We used to think that clothes need 40°C to get properly clean. Scientific testing has proven this to be wrong: Laundry at 30°C is just as good. By lowering the temperature you can preserve your garments and save a bit of electricity!
What The Label Means
Care labels don’t say how the item should be cared for, but the maximum of what it can endure. The upper limit is set by the fabric used and the method of construction. To avoid shrinking, discoloring and rupturing the fabric prematurely, the limits are often set as follows:
- Wool: 30°C
- Cotton: 40°C
- Linen: 60°C
- Colourless cotton: 90°C
- Synthetics: Depending on type
In addition to temperature there might be added stipulations of «easy care» (marked with lines underneath the temperature symbol), meaning slower rotation and shorter duration.
Heat Accelerates Wear
There is an important caveat here. Even if an engine can handle 12.000 rpms, it will last a lot longer if you avoid habitually pushing it to screaming revs.
Subjecting a sweater to it’s thermodynamic pain threshold once or twice a week works the same way: The colour will fade, the weave will become misshapen and the texture will be ruined much faster than if the washing program was set safely within its comfort zone.
Prints such as this one from Soulland fade quickly from heat.
This is true no matter the intrinsic quality of the clothing. A case in point is our popular Libertine-Libertine Hunter shirts: This line is made with premium cotton twill, brushed to a flanell softness on most models and constructed with even, solid stitching. Our personal Hunter shirts (we have a lot, love’em) that we have washed on 30°C easy care are just as velvety soft and drapes as well today as when we bought them five years ago. On the other hand, one Hunter which was washed at 40°C regular program has gradually stiffened up and developed napping.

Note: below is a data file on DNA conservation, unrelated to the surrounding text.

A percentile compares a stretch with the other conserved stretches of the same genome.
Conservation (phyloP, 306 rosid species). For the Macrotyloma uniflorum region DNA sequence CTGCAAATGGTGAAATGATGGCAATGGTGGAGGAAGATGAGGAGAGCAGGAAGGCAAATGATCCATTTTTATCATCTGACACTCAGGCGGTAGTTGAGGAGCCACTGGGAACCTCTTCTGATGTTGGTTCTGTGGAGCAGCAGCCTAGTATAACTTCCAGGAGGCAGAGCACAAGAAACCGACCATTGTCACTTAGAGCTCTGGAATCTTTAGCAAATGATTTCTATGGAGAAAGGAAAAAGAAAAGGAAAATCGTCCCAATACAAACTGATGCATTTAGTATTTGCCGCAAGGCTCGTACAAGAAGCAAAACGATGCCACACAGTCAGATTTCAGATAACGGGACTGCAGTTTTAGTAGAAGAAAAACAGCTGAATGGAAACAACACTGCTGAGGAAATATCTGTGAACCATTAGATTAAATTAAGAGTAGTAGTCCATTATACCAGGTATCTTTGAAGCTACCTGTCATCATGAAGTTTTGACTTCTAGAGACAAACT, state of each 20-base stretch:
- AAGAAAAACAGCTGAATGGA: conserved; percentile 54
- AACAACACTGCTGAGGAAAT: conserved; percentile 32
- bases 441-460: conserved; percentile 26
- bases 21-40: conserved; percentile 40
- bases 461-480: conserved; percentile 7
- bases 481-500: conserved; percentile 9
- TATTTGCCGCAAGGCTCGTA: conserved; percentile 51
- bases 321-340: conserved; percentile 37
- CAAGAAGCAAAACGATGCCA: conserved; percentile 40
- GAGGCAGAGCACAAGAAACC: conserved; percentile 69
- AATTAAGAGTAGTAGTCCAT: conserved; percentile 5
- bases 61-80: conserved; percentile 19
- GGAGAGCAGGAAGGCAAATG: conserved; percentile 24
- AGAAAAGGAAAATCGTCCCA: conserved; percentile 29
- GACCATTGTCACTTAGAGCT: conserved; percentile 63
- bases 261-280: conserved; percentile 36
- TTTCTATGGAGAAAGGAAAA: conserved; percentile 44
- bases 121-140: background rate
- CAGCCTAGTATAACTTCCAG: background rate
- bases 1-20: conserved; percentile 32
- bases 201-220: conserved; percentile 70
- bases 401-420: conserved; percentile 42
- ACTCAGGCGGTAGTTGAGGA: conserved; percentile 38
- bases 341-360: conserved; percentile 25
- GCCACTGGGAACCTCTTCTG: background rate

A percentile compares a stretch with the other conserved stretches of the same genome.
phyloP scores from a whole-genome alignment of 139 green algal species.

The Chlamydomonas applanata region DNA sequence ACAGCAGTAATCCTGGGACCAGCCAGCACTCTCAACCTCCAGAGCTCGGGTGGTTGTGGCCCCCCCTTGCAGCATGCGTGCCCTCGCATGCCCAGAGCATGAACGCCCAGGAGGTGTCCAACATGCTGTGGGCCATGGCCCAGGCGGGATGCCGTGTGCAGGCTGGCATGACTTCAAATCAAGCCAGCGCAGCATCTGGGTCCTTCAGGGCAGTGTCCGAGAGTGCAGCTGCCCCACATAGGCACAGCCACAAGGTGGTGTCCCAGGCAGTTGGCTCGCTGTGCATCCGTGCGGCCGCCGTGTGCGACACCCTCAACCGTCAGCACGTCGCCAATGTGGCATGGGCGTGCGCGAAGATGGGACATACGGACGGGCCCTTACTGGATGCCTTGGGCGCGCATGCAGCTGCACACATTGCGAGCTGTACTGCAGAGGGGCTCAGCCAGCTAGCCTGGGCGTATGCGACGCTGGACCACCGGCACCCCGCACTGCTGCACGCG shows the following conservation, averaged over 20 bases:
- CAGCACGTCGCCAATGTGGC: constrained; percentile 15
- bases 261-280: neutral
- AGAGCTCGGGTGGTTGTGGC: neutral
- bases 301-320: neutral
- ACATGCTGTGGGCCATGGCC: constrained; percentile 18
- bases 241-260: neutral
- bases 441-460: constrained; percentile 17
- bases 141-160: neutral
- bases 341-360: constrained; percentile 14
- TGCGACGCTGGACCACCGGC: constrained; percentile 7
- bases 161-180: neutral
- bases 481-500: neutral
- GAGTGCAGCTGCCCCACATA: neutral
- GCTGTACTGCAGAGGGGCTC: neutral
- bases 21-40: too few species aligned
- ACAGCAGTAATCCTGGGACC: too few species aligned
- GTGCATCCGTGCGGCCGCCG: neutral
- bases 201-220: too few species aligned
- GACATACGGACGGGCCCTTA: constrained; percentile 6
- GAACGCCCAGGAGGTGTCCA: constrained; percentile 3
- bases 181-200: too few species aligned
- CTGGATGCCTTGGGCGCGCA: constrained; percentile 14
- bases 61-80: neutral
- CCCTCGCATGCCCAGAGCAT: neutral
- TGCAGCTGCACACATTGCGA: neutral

How Clean is 30°C?
Consumption Research Norway (SiFO), the premier independent institute for textile research in Norway, conducted several laboratory tests measuring the cleaning effect of laundry at different temperatures. The take-away is clear:
The cleaning effect tests showed that today's detergents are suitable for low temperature washing, and by selecting an efficient detergent, the cleaning result can be better at 30°C than with a less efficient detergent at 40°C.
Laitala, Boks, Klepp. 2011. "Potential for environmental improvements in laundering" International Journal of Consumption Research 35 (2): 254-264.
It appears that at temperatures as low as 40°C, removing smell, dirt and bacteria is primarily done through the detergent and not heat. Consequently there is little difference whether you set your machine at 30°C or 40°C - researchers were only able to measure an average difference of 1.9% across all detergents. Powder detergents clean more efficiently than liquid variants at low temperatures, bringing the difference even lower (our own Tangent Delicate Detergent is a bit different than the ones tested, and more closely resembles liquid wool detergent).
At 60°C the heat itself starts to kill germs, which is why the health authorities in most countries recommend washing underwear at this temperature. For regular wash for regular clothing, however, there is normally no need to go above 30°C.
Stains are the tricky part almost at any setting. Temperatures below 60°C especially struggle to dissolve fatty acids from food. We recommend pre-washing the item with a dedicated agent like Tangent GC Stain Remover which uses natural ingredients to avoid harming delicate textiles such as silk or wool.
Enjoy getting many years of use out of quality clothing!